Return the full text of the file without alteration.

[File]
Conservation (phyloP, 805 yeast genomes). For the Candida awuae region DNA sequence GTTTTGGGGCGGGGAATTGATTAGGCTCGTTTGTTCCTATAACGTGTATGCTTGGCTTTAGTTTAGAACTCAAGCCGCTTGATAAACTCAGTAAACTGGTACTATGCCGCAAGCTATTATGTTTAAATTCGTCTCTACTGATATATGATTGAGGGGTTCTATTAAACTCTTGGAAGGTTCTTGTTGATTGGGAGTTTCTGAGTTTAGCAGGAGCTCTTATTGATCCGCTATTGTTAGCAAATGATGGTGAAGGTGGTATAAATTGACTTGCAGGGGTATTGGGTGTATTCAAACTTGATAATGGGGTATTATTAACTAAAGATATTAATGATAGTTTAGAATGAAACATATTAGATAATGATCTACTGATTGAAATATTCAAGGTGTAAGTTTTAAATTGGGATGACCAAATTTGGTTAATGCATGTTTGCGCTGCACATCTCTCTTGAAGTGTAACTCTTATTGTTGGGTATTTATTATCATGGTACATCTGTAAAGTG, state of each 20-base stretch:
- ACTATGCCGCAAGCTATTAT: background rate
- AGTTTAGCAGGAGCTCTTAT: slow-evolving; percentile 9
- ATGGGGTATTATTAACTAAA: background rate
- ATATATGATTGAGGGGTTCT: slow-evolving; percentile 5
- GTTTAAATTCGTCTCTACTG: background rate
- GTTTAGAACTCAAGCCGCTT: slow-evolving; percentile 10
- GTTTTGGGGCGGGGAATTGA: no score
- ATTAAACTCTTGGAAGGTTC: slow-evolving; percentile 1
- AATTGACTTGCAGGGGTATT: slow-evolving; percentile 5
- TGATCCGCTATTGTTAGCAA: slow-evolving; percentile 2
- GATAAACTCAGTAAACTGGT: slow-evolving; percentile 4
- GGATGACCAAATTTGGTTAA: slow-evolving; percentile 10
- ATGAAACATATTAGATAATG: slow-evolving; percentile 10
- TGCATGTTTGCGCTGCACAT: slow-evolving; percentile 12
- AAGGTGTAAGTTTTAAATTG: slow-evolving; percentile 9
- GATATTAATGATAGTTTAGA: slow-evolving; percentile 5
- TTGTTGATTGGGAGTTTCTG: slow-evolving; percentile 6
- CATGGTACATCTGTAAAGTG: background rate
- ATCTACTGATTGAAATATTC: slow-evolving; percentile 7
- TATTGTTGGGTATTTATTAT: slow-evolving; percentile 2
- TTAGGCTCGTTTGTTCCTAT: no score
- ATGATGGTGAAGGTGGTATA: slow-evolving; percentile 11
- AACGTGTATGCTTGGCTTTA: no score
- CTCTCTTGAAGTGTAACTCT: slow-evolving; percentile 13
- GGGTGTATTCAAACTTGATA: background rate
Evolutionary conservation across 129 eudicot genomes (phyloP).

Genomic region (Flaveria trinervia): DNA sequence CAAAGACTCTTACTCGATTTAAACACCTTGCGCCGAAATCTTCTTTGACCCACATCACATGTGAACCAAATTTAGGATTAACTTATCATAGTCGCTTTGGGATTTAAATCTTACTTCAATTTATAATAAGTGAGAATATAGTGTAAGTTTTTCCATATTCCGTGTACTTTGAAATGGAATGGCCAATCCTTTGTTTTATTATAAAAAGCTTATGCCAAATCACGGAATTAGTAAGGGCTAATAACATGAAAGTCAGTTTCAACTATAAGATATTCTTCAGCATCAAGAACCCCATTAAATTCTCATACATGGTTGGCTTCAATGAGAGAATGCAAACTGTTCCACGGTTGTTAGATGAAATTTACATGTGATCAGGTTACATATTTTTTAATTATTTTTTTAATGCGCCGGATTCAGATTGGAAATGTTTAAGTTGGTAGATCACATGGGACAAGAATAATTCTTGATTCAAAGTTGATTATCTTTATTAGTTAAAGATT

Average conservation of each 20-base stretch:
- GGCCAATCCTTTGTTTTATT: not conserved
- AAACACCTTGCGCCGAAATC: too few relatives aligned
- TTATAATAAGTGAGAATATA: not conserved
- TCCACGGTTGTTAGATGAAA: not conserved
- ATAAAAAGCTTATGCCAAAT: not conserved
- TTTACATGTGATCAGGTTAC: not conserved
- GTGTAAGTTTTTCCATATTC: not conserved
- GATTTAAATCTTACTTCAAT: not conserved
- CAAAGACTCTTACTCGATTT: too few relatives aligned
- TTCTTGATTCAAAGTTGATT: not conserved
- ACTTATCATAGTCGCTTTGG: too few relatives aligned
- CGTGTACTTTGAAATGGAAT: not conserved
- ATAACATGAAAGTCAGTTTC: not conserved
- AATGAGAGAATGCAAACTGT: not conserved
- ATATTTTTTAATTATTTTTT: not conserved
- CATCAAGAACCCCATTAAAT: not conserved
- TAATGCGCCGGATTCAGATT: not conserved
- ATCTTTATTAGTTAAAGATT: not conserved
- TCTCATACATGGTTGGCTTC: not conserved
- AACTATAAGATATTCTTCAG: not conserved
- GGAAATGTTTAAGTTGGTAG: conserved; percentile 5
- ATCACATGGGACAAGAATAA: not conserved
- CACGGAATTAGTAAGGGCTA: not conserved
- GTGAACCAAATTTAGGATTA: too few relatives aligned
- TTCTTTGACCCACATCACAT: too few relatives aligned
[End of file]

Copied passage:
Conservation (phyloP, 805 yeast genomes). For the Candida awuae region DNA sequence GTTTTGGGGCGGGGAATTGATTAGGCTCGTTTGTTCCTATAACGTGTATGCTTGGCTTTAGTTTAGAACTCAAGCCGCTTGATAAACTCAGTAAACTGGTACTATGCCGCAAGCTATTATGTTTAAATTCGTCTCTACTGATATATGATTGAGGGGTTCTATTAAACTCTTGGAAGGTTCTTGTTGATTGGGAGTTTCTGAGTTTAGCAGGAGCTCTTATTGATCCGCTATTGTTAGCAAATGATGGTGAAGGTGGTATAAATTGACTTGCAGGGGTATTGGGTGTATTCAAACTTGATAATGGGGTATTATTAACTAAAGATATTAATGATAGTTTAGAATGAAACATATTAGATAATGATCTACTGATTGAAATATTCAAGGTGTAAGTTTTAAATTGGGATGACCAAATTTGGTTAATGCATGTTTGCGCTGCACATCTCTCTTGAAGTGTAACTCTTATTGTTGGGTATTTATTATCATGGTACATCTGTAAAGTG, state of each 20-base stretch:
- ACTATGCCGCAAGCTATTAT: background rate
- AGTTTAGCAGGAGCTCTTAT: slow-evolving; percentile 9
- ATGGGGTATTATTAACTAAA: background rate
- ATATATGATTGAGGGGTTCT: slow-evolving; percentile 5
- GTTTAAATTCGTCTCTACTG: background rate
- GTTTAGAACTCAAGCCGCTT: slow-evolving; percentile 10
- GTTTTGGGGCGGGGAATTGA: no score
- ATTAAACTCTTGGAAGGTTC: slow-evolving; percentile 1
- AATTGACTTGCAGGGGTATT: slow-evolving; percentile 5
- TGATCCGCTATTGTTAGCAA: slow-evolving; percentile 2
- GATAAACTCAGTAAACTGGT: slow-evolving; percentile 4
- GGATGACCAAATTTGGTTAA: slow-evolving; percentile 10
- ATGAAACATATTAGATAATG: slow-evolving; percentile 10
- TGCATGTTTGCGCTGCACAT: slow-evolving; percentile 12
- AAGGTGTAAGTTTTAAATTG: slow-evolving; percentile 9
- GATATTAATGATAGTTTAGA: slow-evolving; percentile 5
- TTGTTGATTGGGAGTTTCTG: slow-evolving; percentile 6
- CATGGTACATCTGTAAAGTG: background rate
- ATCTACTGATTGAAATATTC: slow-evolving; percentile 7
- TATTGTTGGGTATTTATTAT: slow-evolving; percentile 2
- TTAGGCTCGTTTGTTCCTAT: no score
- ATGATGGTGAAGGTGGTATA: slow-evolving; percentile 11
- AACGTGTATGCTTGGCTTTA: no score
- CTCTCTTGAAGTGTAACTCT: slow-evolving; percentile 13
- GGGTGTATTCAAACTTGATA: background rate
Evolutionary conservation across 129 eudicot genomes (phyloP).

Genomic region (Flaveria trinervia): DNA sequence CAAAGACTCTTACTCGATTTAAACACCTTGCGCCGAAATCTTCTTTGACCCACATCACATGTGAACCAAATTTAGGATTAACTTATCATAGTCGCTTTGGGATTTAAATCTTACTTCAATTTATAATAAGTGAGAATATAGTGTAAGTTTTTCCATATTCCGTGTACTTTGAAATGGAATGGCCAATCCTTTGTTTTATTATAAAAAGCTTATGCCAAATCACGGAATTAGTAAGGGCTAATAACATGAAAGTCAGTTTCAACTATAAGATATTCTTCAGCATCAAGAACCCCATTAAATTCTCATACATGGTTGGCTTCAATGAGAGAATGCAAACTGTTCCACGGTTGTTAGATGAAATTTACATGTGATCAGGTTACATATTTTTTAATTATTTTTTTAATGCGCCGGATTCAGATTGGAAATGTTTAAGTTGGTAGATCACATGGGACAAGAATAATTCTTGATTCAAAGTTGATTATCTTTATTAGTTAAAGATT

Average conservation of each 20-base stretch:
- GGCCAATCCTTTGTTTTATT: not conserved
- AAACACCTTGCGCCGAAATC: too few relatives aligned
- TTATAATAAGTGAGAATATA: not conserved
- TCCACGGTTGTTAGATGAAA: not conserved
- ATAAAAAGCTTATGCCAAAT: not conserved
- TTTACATGTGATCAGGTTAC: not conserved
- GTGTAAGTTTTTCCATATTC: not conserved
- GATTTAAATCTTACTTCAAT: not conserved
- CAAAGACTCTTACTCGATTT: too few relatives aligned
- TTCTTGATTCAAAGTTGATT: not conserved
- ACTTATCATAGTCGCTTTGG: too few relatives aligned
- CGTGTACTTTGAAATGGAAT: not conserved
- ATAACATGAAAGTCAGTTTC: not conserved
- AATGAGAGAATGCAAACTGT: not conserved
- ATATTTTTTAATTATTTTTT: not conserved
- CATCAAGAACCCCATTAAAT: not conserved
- TAATGCGCCGGATTCAGATT: not conserved
- ATCTTTATTAGTTAAAGATT: not conserved
- TCTCATACATGGTTGGCTTC: not conserved
- AACTATAAGATATTCTTCAG: not conserved
- GGAAATGTTTAAGTTGGTAG: conserved; percentile 5
- ATCACATGGGACAAGAATAA: not conserved
- CACGGAATTAGTAAGGGCTA: not conserved
- GTGAACCAAATTTAGGATTA: too few relatives aligned
- TTCTTTGACCCACATCACAT: too few relatives aligned